First Album Love

Whenever I find an artist, I always look through their entire catalogue, afraid that I missed something pivotal.

But I always end up coming back to the first album I heard by them. Even when I know it isn’t their best work, it still manages to be my favorite.

Case in point?

Alkaline Trio – Crimson
Social Distortion – White Light, White Heat, White Trash 
Rancid – Indestructible 
AFI – Sing the Sorrow
NOFX – The War on Errorism
Every Time I Die – The Big Dirty
New Found GlorySticks and Stones
The Black Keys – Magic Potion
Against Me! – Searching for a Former Clarity

Okay, I think I made it clear.

For some reason, there’s a thrill and memory associated with when you fell in love with an artist. Even if, in your heart, you know it isn’t their best work, the first album you hear will always shine brightest. Some of my best memories were made listening to these cds. I still remember being in middle school and buying, White Light, White Heat, White Trash at FYE and listening to it on my Walkman in the car on the way home. I was so excited to hear those songs, and to find a new sound that I’d never known – a sound that no one around me in suburban Indiana had known.

That sparked my love of Social Distortion, who were my favorite band for years. I even remember going to see them in concert and teachers from my high school were at the show. We had more in common than we’d initially realized, and even though they were my instructors, I considered them friends.

I can pinpoint the moment I heard the opening riff to “No Son of Mine,” from Every Time I Die’s The Big Dirty. The same car trip that inspired my love of ETID fueled my passion for Against Me!. I was on a trip to Bloomington to suss out IU with some friends, and they played Searching for a Former Clarity. “Miami” stuck with me. I can remember subsequently going into Shake It Records to buy copies of both albums, and being ridiculously excited.

A friend burnt Indestructible for me in high school. In all reality, she was a bully that I didn’t really like, but I befriended her to avoid conflict. I asked her to burn cd’s for me that I didn’t have the money to buy. At the time, Tim Armstrong’s voice was worth putting up with her. I listened to that album on repeat while mowing the lawn at home. It was the soundtrack to many a summer sunburn.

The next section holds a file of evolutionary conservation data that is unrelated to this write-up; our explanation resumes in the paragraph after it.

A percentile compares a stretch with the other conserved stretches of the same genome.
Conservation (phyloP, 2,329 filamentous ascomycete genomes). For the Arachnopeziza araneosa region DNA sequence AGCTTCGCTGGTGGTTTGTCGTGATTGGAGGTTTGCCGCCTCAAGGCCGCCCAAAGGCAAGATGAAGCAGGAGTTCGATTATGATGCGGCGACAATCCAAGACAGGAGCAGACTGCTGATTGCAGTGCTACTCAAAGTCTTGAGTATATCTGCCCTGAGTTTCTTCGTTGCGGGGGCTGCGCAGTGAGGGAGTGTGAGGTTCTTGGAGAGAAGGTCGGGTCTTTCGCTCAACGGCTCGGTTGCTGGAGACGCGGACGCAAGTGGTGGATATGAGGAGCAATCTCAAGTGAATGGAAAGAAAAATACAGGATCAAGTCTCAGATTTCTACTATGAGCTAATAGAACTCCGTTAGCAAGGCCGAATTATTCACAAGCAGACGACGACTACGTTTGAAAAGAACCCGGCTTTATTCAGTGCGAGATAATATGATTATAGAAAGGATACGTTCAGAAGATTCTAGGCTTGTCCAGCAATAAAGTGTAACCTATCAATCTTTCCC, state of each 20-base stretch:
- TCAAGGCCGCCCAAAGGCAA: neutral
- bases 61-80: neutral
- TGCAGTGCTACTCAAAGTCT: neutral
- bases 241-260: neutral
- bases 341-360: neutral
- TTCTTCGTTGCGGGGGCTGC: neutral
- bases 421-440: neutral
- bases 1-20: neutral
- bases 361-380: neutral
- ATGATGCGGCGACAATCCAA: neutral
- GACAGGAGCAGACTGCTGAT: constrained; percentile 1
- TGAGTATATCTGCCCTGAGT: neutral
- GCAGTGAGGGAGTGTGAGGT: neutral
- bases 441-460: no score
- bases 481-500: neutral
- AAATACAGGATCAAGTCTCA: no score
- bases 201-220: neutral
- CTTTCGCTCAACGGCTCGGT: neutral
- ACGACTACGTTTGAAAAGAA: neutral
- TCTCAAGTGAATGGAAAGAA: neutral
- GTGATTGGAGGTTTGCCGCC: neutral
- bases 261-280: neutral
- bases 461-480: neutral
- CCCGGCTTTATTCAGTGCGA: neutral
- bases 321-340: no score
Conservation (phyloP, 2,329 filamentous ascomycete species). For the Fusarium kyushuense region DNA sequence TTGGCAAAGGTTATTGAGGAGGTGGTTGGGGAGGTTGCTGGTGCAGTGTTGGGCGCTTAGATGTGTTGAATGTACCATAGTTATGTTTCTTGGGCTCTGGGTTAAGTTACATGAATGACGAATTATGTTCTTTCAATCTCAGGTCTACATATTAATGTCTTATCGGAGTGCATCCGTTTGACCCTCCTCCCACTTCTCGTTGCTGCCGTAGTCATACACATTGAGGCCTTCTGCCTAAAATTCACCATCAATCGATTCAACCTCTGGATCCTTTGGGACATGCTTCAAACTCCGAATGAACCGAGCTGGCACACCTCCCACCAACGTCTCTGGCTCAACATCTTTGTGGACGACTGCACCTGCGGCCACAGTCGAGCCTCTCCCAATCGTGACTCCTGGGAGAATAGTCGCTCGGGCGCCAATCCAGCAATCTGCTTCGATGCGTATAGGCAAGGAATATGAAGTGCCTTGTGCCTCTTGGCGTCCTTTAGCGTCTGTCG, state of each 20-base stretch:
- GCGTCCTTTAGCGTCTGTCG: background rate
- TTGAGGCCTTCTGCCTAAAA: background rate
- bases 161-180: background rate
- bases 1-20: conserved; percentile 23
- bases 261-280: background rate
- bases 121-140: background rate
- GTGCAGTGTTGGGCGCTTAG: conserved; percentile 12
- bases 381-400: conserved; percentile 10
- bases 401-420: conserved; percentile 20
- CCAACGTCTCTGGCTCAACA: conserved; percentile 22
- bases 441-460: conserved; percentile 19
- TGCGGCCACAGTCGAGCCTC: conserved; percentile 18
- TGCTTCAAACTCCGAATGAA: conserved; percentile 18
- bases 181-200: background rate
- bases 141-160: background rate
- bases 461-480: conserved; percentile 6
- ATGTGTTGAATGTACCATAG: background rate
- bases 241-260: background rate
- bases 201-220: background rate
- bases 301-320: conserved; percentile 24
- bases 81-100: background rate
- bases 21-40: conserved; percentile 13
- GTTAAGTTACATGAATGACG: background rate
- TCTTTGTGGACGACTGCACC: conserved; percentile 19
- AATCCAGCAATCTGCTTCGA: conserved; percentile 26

As I tried to distance myself from the bully girl, I found myself going to the local library to get albums and burning them to my computer. That’s where I scrounged up Magic Potion and countless others. Surely the librarians knew that when I checked out STACKS of cds, I wasn’t just taking them home to listen to. But they never said anything.

civicpubliclibraryharrisonbranch02

It’s not like all this pirating was for nefarious reasons. I was a high school kid who was sonically starved and something had to feed that addiction. At least I was nerdy enough to hang out in the library instead of other places.

More than any other, I remember my first New Found Glory album. I’d been bullied A LOT by a jock in middle school. He would harass me virtually every day, and the teacher didn’t do anything. I was angry, hurt and felt violated. My mom knew about it, so when we went to Bigg’s one evening, she bought me Sticks and Stones. She gently asked me if I liked it when I took my headphones off briefly in the car.

Even though I was a shitty, bratty, angry teenager, I appreciated her act of support. She felt helpless watching her daughter be picked on. But she knew what made me feel better and wanted to supply that to me, even if she didn’t fully understand.

The main thing that ties all of these albums together is that they served as different milestones for me. Whether I’m embarrassed to admit that I like those artists or not, I can’t forget the effect that the music had on me. It served as my therapist, my solace, my friend, my ammunition.

I think it’s incredibly important to pay homage to the albums that inspire us and get us through rough spots. There’s no reason to feel sheepish when an artist or album resonates with you. That means there’s a chord to be struck, and not everyone has that depth or emotional awareness.

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